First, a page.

By Sinéad Nolan

In Lebanon, rapists can avoid criminal prosecution provided they marry their victims. The law, originally introduced in the 1940s, was meant to salvage the “honor” of women who are raped. It was codified as part of the country’s penal code. In 2016, as part of the annual “16 Days of Activism Against Gender-based Violence,” the Lebanese gender justice organization ABAAD launched a campaign to abolish the archaic law. ABAAD, which means “dimensions” in Arabic, promotes sustainable social and economic development through equality, protection and the empowerment of marginalized groups, especially women.

Their campaign was called “A White Dress Doesn’t Cover the Rape.” In addition to agitating for a change in the law, the campaign aimed to both raise awareness that rape is a crime in any circumstance, and end stigmatizing rape victims in Lebanese society.

Central to ABAAD’s approach was creatively and holistically engaging all segments of Lebanese society. The initial step was a series of workshops with survivors of sexual violence entitled “Voice Matters.” These women determined the overall direction of the campaign, including its principal messages and slogans.

The campaign’s imagery is provocative and impactful. A video depicts a young abused women wrapping her injuries with white gauze until the gauze eventually forms a wedding dress—a chilling representation of the campaign’s tagline. ABAAD also used a variety of strategies to wake up the Lebanese public and the media, including groups of veiled women in gauze dresses protesting outside the Lebanese parliament; a flashmob at the Beirut marathon; and a football match with prominent media figures promoting the cause. In addition, the campaign used a number of community engagement approaches to mobilize public opinion around this issue, featuring local communities writing and performing stage plays on sexual violence. Throughout the campaign, those efforts were bolstered by intensive lobbying with politicians, changemakers and religious leaders.

Last December, Lebanon’s parliamentary committee for administration and justice recommended repealing the penal code’s article, a resounding success for ABAAD. Voice Male contributing MenEngage writer Sinéad Nolan talked about the campaign with Roula Masri and Anthony Keedi of ABAAD.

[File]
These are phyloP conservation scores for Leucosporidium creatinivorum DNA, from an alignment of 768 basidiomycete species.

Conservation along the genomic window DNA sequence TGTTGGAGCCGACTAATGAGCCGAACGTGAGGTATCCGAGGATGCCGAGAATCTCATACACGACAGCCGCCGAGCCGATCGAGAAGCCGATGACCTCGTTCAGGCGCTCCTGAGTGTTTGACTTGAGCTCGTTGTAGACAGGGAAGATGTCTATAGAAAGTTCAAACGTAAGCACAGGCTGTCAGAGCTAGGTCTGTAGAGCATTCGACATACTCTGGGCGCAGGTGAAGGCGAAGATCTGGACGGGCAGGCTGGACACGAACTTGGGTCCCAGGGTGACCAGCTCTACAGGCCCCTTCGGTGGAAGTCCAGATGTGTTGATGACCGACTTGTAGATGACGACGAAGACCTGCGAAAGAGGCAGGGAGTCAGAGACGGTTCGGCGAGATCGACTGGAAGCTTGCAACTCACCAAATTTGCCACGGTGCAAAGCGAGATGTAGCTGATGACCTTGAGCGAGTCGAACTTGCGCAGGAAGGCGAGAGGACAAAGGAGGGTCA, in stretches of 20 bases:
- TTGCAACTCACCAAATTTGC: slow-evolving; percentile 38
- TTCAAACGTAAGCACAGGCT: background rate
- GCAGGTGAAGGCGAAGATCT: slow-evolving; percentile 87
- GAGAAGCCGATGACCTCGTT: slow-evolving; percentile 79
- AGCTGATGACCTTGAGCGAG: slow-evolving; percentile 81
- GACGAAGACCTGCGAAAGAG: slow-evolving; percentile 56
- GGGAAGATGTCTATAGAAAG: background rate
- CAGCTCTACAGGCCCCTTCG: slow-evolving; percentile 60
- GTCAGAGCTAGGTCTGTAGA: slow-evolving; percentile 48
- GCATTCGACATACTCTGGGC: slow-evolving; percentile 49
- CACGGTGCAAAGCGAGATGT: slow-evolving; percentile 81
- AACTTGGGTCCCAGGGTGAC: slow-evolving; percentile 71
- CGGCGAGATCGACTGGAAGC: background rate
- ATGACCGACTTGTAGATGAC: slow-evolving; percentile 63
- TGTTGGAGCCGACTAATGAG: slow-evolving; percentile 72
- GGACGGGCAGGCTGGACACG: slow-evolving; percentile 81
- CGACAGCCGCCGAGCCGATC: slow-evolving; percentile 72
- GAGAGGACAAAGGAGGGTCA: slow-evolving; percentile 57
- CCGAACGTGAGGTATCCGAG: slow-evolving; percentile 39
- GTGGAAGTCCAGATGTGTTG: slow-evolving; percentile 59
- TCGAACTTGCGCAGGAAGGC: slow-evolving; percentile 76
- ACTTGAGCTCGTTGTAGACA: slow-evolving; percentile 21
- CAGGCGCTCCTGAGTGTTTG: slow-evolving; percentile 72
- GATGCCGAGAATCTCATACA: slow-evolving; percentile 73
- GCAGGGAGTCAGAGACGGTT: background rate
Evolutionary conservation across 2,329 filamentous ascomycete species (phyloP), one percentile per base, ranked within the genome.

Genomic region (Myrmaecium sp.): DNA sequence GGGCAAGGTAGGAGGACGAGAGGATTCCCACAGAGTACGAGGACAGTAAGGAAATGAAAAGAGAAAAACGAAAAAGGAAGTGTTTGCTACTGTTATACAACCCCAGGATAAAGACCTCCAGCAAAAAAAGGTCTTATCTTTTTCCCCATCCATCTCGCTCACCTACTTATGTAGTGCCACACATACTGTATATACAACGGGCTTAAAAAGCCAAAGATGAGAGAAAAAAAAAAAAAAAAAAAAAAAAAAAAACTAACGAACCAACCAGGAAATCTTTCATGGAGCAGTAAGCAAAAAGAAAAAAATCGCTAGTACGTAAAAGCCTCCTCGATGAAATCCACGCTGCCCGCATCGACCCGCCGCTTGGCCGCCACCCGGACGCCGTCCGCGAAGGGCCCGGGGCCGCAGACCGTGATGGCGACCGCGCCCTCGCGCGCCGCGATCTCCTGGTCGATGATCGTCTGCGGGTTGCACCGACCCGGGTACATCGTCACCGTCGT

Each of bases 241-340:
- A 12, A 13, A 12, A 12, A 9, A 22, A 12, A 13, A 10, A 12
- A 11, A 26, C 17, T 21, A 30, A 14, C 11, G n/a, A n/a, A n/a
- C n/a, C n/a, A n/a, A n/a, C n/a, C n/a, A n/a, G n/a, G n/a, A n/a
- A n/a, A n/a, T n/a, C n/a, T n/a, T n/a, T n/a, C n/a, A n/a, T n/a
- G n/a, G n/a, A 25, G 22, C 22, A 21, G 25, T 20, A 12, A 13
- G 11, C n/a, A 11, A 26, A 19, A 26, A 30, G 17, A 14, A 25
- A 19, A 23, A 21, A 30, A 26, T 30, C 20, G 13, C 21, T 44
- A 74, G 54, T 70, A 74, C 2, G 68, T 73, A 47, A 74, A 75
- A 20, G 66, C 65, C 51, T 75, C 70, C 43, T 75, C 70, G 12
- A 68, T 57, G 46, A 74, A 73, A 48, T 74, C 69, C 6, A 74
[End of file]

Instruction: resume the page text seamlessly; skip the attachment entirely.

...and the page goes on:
ABAAD’s campaign to overturn Lebanon’s outrageous rape law included posters like this one, reading: “A white dress doesn’t cover up rape. Abolish #522 (of the penal code.)”

Sinéad Nolan: Tell me about the timing of this campaign. Why did you decide to do it now, and why do you think you managed to have such success at this time?

Roula Masri: The timing of the campaign was really crucial. For the last two years in Lebanon, we have had no president and effectively no executive branch of the government. There has been a major movement proclaiming the parliament is not legitimate. In October we finally elected a president. This created momentum and a generally optimistic political atmosphere, across sectarian divisions. We seized the opportunity to launch the campaign. Another important factor was that is coincided with the 16 Days of Activism Against Gender-Based Violence. During this time, we generally receive a lot of attention from the press anyway so the combination of these factors was timely.

SN: How did you collaborate with other organizations for this campaign, and how did that affect the result?

RM: Laws like this affect every woman in Lebanon, including the many Syrian refugees here. As part of our strategy of engaging different communities we partnered with five NGOs working with Syrian refugees, to raise awareness about the law and mobilize refugee communities. We also reached out to all of the organizations we have worked with in the past, many of whom contributed technically and financially. Another key partnership was with the media. We made sure they didn’t just cover the campaign but were actively engaged as a partner. That’s how we were able to reach not only Lebanese media but also international media.